|In Chinese poetry, duìlián is a pair of lines that adhere to certain rules. (Although the form is ofter referred to as an antithetical couplet, it might be more appropriate to consider it a written form of counterpoint.) The two lines have a one-to-one correspondence in their metrical length, and each pair of characters must have certain corresponding properties, like tone and pitch. A couplet is ideally profound yet concise, using one character per word in the style of Classical Chinese.
Outside of poems, they are usually seen on the sides of doors leading to people's homes or hanging in an interior as scrolls. A special type of couplet is the spring couplet (chūnlián) used as a New Year's decoration that expresses happiness and hopeful thoughts for the coming year.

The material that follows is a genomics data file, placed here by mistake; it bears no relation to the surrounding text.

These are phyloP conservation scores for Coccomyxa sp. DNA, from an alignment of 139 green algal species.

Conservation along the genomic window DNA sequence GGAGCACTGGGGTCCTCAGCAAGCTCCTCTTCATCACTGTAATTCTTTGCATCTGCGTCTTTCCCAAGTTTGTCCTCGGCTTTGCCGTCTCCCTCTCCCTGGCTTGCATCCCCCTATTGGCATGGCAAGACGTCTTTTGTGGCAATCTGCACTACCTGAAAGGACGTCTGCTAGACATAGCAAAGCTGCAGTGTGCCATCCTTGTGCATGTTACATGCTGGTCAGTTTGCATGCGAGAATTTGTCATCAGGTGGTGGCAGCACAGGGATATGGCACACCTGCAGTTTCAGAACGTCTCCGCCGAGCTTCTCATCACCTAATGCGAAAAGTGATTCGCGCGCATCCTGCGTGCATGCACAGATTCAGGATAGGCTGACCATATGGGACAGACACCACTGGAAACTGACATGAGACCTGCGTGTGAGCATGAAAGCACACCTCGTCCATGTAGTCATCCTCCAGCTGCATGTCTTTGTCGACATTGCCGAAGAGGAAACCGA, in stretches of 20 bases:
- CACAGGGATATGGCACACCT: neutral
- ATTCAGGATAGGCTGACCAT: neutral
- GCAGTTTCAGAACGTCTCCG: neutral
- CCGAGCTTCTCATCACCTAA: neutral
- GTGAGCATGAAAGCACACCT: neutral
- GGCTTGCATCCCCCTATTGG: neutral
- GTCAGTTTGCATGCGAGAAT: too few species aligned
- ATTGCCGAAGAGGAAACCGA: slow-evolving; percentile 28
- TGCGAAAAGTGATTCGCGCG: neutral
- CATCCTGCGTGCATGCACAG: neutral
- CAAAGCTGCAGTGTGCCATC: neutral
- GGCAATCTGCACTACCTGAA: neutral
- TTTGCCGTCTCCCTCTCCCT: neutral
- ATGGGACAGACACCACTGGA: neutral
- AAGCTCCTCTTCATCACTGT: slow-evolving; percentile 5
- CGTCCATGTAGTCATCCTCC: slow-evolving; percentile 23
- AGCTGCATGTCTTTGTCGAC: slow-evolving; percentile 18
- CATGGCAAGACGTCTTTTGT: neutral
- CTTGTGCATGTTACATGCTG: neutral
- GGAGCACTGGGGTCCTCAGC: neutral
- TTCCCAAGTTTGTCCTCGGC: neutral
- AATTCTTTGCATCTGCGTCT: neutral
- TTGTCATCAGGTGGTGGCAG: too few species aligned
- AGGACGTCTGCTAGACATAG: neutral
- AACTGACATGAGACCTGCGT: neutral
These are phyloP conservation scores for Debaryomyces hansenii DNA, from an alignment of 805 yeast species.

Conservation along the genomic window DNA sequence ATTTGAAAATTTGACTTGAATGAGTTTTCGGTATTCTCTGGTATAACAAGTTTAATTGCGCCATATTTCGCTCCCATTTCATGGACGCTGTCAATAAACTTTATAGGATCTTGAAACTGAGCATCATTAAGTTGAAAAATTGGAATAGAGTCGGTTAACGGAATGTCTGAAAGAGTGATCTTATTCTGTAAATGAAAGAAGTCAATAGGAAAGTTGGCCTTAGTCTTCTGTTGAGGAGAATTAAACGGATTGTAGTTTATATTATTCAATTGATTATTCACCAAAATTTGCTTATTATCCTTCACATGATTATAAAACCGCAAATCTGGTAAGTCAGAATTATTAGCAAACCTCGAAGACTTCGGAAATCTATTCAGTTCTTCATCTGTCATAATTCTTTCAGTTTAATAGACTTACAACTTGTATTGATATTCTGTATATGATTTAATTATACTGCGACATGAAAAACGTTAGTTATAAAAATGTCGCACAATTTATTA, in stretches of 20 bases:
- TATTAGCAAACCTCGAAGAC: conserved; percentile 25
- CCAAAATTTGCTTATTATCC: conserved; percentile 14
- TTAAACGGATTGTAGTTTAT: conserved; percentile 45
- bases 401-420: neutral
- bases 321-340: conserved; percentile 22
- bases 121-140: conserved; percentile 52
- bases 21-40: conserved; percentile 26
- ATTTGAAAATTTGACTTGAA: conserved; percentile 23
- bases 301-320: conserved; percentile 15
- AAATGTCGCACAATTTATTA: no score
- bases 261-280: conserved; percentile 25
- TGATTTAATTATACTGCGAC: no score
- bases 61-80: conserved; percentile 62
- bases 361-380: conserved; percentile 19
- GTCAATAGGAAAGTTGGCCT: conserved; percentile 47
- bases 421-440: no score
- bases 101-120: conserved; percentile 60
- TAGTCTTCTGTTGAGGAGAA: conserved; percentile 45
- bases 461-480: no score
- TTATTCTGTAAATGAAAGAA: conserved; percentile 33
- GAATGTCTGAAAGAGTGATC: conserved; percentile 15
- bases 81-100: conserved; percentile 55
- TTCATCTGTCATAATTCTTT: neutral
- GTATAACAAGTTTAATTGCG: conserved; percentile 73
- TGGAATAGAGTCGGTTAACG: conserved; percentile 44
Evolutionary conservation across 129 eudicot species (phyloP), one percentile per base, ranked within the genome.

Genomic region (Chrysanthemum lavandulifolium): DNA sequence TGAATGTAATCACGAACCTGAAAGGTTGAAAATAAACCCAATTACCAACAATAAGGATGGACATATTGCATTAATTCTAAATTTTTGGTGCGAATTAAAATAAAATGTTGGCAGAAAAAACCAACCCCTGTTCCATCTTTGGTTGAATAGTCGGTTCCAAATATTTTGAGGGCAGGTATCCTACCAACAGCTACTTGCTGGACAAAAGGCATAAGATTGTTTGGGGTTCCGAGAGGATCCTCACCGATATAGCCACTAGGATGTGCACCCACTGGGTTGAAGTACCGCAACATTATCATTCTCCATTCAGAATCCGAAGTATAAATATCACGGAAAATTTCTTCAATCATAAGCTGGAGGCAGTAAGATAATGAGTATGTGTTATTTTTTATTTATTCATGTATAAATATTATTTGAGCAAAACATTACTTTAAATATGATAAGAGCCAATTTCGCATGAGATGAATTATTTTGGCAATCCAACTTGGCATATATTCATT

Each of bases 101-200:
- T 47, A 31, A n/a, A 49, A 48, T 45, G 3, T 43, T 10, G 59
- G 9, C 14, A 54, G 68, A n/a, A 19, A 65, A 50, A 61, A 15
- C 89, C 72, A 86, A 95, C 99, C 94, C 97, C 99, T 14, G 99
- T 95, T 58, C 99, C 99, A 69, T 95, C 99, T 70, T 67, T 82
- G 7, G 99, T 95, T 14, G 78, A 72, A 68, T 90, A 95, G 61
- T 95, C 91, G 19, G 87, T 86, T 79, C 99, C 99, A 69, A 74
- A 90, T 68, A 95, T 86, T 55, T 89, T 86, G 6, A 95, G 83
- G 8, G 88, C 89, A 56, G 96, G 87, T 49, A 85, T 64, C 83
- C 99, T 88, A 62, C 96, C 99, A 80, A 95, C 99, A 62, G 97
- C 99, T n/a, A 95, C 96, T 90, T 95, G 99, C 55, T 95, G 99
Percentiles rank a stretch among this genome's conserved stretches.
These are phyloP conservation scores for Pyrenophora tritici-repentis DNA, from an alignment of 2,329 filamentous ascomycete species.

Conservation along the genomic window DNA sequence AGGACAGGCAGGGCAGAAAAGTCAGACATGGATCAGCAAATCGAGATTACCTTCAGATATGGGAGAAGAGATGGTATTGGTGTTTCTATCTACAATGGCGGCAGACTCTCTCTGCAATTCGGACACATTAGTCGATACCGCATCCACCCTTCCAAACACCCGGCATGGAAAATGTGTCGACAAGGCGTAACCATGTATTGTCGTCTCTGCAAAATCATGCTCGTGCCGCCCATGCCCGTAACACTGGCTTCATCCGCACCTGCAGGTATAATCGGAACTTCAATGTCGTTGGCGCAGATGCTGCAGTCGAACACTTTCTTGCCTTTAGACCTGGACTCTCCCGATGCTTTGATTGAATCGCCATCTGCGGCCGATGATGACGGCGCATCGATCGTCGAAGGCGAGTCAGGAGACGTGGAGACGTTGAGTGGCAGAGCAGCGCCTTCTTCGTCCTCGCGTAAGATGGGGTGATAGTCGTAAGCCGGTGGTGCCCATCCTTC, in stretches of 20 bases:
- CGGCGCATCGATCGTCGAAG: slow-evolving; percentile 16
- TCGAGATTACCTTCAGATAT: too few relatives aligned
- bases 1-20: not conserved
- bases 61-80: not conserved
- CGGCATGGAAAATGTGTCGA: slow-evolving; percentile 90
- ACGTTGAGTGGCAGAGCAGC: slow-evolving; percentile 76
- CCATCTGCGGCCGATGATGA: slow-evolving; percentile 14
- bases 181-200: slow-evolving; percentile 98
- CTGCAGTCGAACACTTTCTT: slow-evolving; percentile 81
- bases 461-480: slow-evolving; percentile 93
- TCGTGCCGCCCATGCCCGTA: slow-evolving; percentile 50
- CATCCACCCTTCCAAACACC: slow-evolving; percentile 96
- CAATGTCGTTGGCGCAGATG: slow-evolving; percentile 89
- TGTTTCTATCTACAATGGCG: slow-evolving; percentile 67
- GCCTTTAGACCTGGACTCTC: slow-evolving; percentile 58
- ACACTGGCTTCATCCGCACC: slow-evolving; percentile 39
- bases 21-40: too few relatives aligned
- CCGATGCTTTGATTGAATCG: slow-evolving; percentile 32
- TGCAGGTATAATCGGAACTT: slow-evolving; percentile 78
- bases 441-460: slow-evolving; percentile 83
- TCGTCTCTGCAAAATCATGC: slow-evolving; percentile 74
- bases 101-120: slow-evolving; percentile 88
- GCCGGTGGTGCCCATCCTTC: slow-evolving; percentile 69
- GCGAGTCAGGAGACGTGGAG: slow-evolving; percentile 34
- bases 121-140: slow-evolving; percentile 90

First line creates the pattern;
Show out harsh winter's bluster;
When the tiger has withdrawn,
Rabbit retreats, fields lie fallow;
Winter's white blanket gets folded away;
When Snake sheds its skin,
When Sheep comes this way,
Monkey scampers as winter departs;
Aelia lost her four teeth